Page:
I am never excited to write a negative review. Last month I reviewed the first book in the Ancient Blades Trilogy titled Den of Thieves. David Chandler's first foray into high fantasy had its problems. I regret to report problems have continued into A Thief in the Night albeit not always the same ones. After finishing the novel I wondered why I didn't like it? Harper Voyager liked it enough to purchase the entire trilogy and release them over three months. Is it possible there's something fundamentally flawed in the way I read the novel? Are my expectations out of whack?
I'm 30 years old and I've read a lot of fantasy over the last twenty years. My first fantasy novel was in the 7th grade - Lloyd Alexander's The Chronicles of Prydain. I moved on to The Sword of Shannara, The Lord of the Rings, The Belgariad, The Dragonlance Chronicles, and every other book I could lay my hands on that was available at the Vista Campana Middle School library in Apple Valley, California. I wanted sweeping epic fantasy with dwarves, elves, and all kinds of other fantastic constructions conveyed in straight forward no nonsense prose. The farm boy prophesied to save the world was the end all be all for young Justin.
Somewhere along the road to adulthood I decided I wanted a little more from my fantasy and modern fantasy has delivered. Of course, fantasy has always had ambition - Robert Holdstock's Mythago Wood, John Crowley's Little, Big, Peter Beagle's The Last Unicorn, to name a few. But, for the most part, the development of more ambitious epic/high fantasy is recent. Authors like George R.R. Martin, Joe Abercrombie, Daniel Abraham, and Steven Erikson have brought a great deal more depth to the sub-genre. Elves and dwarves are largely gone and the farm boy is more likely to get a sword through the stomach before he gets far enough into the game to impact anything. Abraham has even gone so far as to turn the farm boy paradigm into a female alcoholic banker. These authors led me full circle back to Holdstock, Crowley, and Beagle who have in turn led me to Gene Wolfe, Carthrynne Valente, and China Miéville.
And yet, I very much enjoyed James Barclay's The Raven Chronicles and Michael J. Sullivan's Riyria Revelations both of whom in terms of world construction and character archetypes bear close resemblance to Chandler's Ancient Blades Trilogy. I guess what I'm saying is that while I may have developed tastes that take me beyond elves, dwarves, and straight forward narratives, it doesn't mean that I'm not up for a simple adventure romp from time to time. If that's true, and my expectations aren't broken, then why didn't I enjoy the first two installments in Chandler's series?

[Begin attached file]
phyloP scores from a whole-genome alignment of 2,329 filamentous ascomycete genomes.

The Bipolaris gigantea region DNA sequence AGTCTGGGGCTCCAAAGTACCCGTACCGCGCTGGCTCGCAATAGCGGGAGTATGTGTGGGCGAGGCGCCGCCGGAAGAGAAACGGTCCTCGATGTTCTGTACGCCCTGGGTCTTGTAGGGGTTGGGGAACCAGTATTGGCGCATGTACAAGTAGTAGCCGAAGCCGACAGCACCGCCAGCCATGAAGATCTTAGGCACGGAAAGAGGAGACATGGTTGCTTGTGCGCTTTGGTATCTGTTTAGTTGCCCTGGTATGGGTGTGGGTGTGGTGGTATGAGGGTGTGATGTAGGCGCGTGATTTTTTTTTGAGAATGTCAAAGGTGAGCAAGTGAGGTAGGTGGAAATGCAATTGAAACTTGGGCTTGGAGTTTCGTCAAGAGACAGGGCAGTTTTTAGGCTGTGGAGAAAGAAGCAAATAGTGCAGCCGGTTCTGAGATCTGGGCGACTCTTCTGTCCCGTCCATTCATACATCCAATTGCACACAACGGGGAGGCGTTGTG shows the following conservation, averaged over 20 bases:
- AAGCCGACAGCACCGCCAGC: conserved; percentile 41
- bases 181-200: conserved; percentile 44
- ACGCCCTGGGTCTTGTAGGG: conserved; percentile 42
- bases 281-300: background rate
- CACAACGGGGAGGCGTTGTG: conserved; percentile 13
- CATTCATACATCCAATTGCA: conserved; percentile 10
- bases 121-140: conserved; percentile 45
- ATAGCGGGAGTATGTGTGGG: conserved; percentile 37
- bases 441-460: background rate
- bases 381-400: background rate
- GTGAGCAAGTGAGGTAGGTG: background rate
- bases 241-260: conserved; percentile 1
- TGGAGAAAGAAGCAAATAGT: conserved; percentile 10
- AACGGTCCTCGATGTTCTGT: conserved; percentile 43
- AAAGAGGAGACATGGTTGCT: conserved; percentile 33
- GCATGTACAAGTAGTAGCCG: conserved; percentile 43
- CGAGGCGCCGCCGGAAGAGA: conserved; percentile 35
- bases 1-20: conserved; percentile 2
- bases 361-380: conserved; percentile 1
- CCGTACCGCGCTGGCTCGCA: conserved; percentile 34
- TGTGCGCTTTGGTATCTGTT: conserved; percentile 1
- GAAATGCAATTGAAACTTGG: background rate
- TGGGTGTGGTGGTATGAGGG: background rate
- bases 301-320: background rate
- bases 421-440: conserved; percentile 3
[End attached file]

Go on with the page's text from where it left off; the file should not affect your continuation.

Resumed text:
I'm so glad I asked - because they just aren't as good. The prose is fine and even quite good in places if a bit overwritten. The stories themselves aren't terribly contrived, at least no more so than "comparable" novels like the aforementioned Barclay and Sullivan. But, and it's a big one, I cannot ignore a novel whose plot and characers just aren't interesting. It's unfortunate that Chandler has fallen into this category because I actually think there's a lot of potential in the world he's created - which isinteresting.
Based on a serf/lord model of medieval Europe, it's a world where most folk are oppressed. In the free-city of Ness, where Den takes place entirely and Thief begins, everyone is free to choose their own destiny - albeit options are rather limited. Magic is based on the summoning and harnessing of demonic energy. To combat this threat to the fabric of reality seven blades were created and seven warriors were chosen to wield them. But demons have almost been exterminated and the ancient blades aren't quite sure to do with themselves. Cool premise, no? Once things move beyond world building though, the whole thing falls flat.
The two points of view Chandler writes from - Malden and Croy - undergo a shift in Thief where they betray the mores built up throughout the series. To me, it all felt very forced as though the characters changed because the author needed them to. Brent Weeks, author of the Night Angel Trilogy and the bestseller The Black Prism wrote:
"My characters are mine. They must do what I have decided they will do. If you get to a point in the story where you realize your characters will not do that thing and remain true to themselves, you have a couple of options: you can just make them do it for the sake of the story, and your story will suck. Or you can sit there and wrestle with it. "
For me, Chandler swung and missed at this. I understand where he wanted to take his protagonists. I just didn't buy it.
I also struggled with Chandler's use of magic throughout the novel. Cythera - Malden and Croy's mutual love interest - has an ability to absorb curses. This absorption manifests itself as tattoos on her body. In the first novel Cythera cannot be touched lest this magical energy be unleashed. Lo and behold, come Thief she can release such energy at anyone/thing she likes. Brandon Sanderson in his treatise on magic (which I highly recommend) said: